The four Aymar lots are conjoined and are located on top of the Ocean Hill off of Vision Path from Atlantic Avenue. A gray granite monument faces the path, and as I approached it, the family name AYMAR is clearly visible inscribed on the bottom. On the left panel of the monument, I read: Dinah. Faithful Family Servant.

As early as 1850, Diana Williams was recorded living in the household of John Q. Aymar (1799-1864), brother of Benjamin Aymar. Information about Diana in the Cemetery’s records does not match to what was recorded about her in the census. In 1850, she was recorded as being 80 years old and born in North Carolina; and five years later, when the New York State census was enumerated, she was listed as 85 years old servant but born in Virginia.

Diana Williams’ inscription on Aymar family monument, Lot 682, Section 100

From the Aymar genealogy, I know that Benjamin Aymar (1791-1876) was the one who was associated with Oceanus Engine Company No. 11, as his children were not yet born when the story of Molly Williams took place. It is still not clear if Benjamin’s father, John D. Aymar (1758-1832), was the one who had enslaved Molly, or if it was Benjamin himself who was the “employer” of Williams. One thing is certain is that Benjamin, son of John D. Aymar, was the same person who founded Aymar & Company, as mentioned by Sheldon. Benjamin and his brother, John Q., were partners in the firm (see below).

I know Diana Williams was a servant in John Q. Aymar’s household, but I am still not sure if she was the same person as Molly Williams. Sometime in 1820s, John Q. moved into the house of his brother, Benjamin, at 42 Greenwich Street. Is it possible when she was living with Benjamin Aymar, the family called her Molly, and later she moved to John Q. Aymar’s household, she was called Diana/Dinah? Maybe it is a bit of a stretch, but Kernan did write that she was “familiarly known as ‘Molly.'” In any case, there’s much more sleuthing to do on my part. Before I continue the story of Molly Williams, I must turn my attention to Peter Williams.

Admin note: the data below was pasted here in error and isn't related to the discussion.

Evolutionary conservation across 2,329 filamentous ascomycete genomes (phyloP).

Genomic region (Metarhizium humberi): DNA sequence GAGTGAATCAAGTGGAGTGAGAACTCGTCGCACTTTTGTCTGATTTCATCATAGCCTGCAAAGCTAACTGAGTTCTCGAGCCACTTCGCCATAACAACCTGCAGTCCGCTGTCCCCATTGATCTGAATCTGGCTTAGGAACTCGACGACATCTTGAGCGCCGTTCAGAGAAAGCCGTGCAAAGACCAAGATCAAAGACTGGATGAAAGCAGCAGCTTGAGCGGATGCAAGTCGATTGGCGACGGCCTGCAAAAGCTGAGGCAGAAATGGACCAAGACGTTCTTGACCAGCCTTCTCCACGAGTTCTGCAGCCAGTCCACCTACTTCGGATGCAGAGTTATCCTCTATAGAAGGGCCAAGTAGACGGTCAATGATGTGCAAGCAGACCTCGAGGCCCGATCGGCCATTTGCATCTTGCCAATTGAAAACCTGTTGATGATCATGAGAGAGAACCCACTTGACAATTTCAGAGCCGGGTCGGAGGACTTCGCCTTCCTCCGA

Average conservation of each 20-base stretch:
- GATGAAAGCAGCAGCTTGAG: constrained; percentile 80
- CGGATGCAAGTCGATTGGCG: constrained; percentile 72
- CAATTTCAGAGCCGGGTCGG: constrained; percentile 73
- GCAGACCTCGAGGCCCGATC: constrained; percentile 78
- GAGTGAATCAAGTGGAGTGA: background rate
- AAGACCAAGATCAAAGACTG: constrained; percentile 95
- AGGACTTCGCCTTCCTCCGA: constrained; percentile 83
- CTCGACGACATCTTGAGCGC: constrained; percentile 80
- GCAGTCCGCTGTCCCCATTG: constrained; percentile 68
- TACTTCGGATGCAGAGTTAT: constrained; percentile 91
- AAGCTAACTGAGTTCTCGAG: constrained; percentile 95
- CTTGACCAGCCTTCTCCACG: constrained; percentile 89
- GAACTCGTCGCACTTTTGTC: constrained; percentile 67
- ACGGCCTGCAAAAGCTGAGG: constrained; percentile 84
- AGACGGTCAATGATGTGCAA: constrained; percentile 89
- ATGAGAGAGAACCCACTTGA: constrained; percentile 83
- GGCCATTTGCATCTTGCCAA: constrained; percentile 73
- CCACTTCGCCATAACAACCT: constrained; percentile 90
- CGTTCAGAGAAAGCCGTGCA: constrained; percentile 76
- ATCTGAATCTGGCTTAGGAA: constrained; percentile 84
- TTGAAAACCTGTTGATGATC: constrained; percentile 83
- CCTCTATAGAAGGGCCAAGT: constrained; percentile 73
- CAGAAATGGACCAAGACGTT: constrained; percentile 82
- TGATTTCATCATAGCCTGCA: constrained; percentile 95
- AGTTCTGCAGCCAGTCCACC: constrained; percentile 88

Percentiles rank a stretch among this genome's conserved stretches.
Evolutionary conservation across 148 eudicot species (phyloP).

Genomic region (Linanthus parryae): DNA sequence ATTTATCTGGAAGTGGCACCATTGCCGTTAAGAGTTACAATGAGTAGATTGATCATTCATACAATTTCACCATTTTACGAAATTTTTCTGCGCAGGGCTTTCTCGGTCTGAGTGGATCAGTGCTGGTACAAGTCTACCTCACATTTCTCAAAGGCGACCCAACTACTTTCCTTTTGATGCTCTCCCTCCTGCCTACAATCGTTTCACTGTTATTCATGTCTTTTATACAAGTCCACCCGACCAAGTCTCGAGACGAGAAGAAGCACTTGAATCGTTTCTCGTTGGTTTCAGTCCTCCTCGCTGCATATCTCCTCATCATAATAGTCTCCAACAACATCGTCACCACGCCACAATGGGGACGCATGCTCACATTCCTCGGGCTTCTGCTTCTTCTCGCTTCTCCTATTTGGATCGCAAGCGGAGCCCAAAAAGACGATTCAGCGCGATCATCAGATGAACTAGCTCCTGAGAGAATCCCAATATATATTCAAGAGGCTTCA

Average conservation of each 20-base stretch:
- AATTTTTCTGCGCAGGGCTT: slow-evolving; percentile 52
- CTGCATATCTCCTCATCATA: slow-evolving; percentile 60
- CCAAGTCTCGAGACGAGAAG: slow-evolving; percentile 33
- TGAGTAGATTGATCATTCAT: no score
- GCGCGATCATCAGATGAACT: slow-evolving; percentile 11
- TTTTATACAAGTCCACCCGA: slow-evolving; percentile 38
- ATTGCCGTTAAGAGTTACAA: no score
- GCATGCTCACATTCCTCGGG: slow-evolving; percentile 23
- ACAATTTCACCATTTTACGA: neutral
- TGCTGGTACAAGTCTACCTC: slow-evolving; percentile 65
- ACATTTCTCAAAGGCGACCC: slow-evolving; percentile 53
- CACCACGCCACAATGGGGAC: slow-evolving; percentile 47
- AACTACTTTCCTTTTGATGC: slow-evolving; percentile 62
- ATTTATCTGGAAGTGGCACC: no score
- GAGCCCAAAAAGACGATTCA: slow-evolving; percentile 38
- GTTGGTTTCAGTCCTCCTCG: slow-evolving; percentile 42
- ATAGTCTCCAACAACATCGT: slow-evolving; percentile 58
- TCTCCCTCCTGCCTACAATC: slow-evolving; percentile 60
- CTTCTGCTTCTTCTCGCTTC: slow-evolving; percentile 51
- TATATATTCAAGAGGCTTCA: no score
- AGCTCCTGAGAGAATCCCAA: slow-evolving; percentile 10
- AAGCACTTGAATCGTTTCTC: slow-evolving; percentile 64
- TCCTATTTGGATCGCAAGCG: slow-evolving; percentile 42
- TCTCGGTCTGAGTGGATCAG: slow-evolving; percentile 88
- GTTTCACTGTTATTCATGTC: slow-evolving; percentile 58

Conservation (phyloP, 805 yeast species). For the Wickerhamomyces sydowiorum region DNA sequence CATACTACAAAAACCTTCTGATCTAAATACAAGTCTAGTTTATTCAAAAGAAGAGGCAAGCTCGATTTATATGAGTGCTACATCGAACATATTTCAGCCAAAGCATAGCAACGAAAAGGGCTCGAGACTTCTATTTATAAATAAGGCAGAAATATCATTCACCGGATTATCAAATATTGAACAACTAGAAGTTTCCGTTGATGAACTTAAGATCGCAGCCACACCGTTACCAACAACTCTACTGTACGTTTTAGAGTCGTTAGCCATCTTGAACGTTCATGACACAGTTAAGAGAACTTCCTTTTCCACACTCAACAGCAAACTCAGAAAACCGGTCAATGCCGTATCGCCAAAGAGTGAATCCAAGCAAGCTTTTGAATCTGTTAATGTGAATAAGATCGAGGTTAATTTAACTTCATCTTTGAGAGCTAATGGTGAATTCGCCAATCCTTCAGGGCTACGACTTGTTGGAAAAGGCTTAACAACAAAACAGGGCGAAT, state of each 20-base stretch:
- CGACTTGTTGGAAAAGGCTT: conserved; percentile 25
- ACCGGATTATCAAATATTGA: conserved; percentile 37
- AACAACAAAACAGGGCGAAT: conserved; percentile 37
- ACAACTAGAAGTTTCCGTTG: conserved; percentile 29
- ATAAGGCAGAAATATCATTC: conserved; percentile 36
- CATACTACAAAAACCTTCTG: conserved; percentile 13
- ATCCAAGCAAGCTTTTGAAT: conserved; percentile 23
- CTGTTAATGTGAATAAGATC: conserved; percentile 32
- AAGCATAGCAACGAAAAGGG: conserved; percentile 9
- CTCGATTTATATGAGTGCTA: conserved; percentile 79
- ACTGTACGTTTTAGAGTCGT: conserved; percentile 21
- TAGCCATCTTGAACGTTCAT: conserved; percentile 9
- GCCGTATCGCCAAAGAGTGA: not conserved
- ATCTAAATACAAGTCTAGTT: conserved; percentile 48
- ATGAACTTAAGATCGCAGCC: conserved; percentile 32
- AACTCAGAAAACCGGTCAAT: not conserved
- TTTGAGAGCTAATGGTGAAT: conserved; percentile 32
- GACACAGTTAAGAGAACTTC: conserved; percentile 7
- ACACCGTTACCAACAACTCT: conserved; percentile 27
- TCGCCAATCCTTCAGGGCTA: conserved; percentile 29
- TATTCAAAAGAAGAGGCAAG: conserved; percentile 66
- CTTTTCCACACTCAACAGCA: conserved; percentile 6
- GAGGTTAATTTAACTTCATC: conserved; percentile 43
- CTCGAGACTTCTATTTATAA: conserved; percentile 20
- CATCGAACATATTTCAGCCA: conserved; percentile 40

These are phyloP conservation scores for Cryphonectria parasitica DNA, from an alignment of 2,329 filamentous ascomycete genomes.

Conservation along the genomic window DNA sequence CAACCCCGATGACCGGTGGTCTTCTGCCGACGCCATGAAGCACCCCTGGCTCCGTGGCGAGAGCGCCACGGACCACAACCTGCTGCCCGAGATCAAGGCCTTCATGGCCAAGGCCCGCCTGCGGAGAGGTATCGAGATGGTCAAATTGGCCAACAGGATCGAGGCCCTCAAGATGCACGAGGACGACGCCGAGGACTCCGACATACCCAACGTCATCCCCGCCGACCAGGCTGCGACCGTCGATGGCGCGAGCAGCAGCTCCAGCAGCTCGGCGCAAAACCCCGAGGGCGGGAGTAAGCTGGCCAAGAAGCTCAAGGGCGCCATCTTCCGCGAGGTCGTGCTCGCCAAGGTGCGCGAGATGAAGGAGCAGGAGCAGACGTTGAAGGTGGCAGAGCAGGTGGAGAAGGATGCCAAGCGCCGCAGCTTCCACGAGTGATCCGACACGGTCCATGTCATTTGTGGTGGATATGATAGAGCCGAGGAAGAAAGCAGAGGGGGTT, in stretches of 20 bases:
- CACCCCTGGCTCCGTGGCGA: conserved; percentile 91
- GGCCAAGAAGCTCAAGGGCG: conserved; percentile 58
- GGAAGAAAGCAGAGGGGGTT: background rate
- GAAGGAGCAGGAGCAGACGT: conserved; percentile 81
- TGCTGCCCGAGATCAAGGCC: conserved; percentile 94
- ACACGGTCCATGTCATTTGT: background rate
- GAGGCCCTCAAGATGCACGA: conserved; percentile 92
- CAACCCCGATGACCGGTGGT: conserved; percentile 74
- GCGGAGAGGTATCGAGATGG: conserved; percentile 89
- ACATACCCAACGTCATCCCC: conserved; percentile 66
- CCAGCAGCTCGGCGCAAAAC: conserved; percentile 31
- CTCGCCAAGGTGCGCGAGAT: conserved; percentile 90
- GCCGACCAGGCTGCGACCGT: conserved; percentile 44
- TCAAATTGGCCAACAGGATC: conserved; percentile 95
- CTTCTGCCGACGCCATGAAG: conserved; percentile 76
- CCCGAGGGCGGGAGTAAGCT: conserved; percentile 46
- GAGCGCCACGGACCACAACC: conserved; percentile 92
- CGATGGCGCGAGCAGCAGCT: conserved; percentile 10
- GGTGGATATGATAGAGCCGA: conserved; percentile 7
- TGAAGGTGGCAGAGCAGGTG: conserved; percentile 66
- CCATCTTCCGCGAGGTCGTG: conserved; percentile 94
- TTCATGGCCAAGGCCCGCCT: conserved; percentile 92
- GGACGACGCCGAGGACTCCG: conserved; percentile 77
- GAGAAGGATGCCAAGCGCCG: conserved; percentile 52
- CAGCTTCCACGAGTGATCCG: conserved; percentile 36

Aymar & Company

One of the most complete sources for the history of Aymar & Company is found in the fourth volume of The Old Merchants of New York, which was published by Joseph Alfred Scoville (1815-1864). Scoville wrote under a pseudonym Walter Barrett, and dedicated entire Chapter IX on the endeavors of brothers Aymar. For some of the minor details, I had to consult historic newspapers, and the result is follows.

Sometime in 1783, Shedden, Patrick & Co. was established in New York by William Shedden, his nephew John Patrick, and William B. Todd at 206 Water Street. Their trading routes included the West Indies, St. Petersburg, Russia, and India. By 1788, “They were the largest merchants in the city.” In November of 1798, Shedden died, and shortly after, Todd left the company. Patrick became the sole owner of the company in January 1799, and by November of the same, he operated and lived at 4 William Street. From 1802, the firm operated from 32 South Street with clerks assisting Patrick; they were Robert H. Stewart, and Benjamin Aymar. Scoville also says that John Q. Aymar was a clerk in the firm in 1802, but this must be a mistake, as he would have been only 3 years old at the time.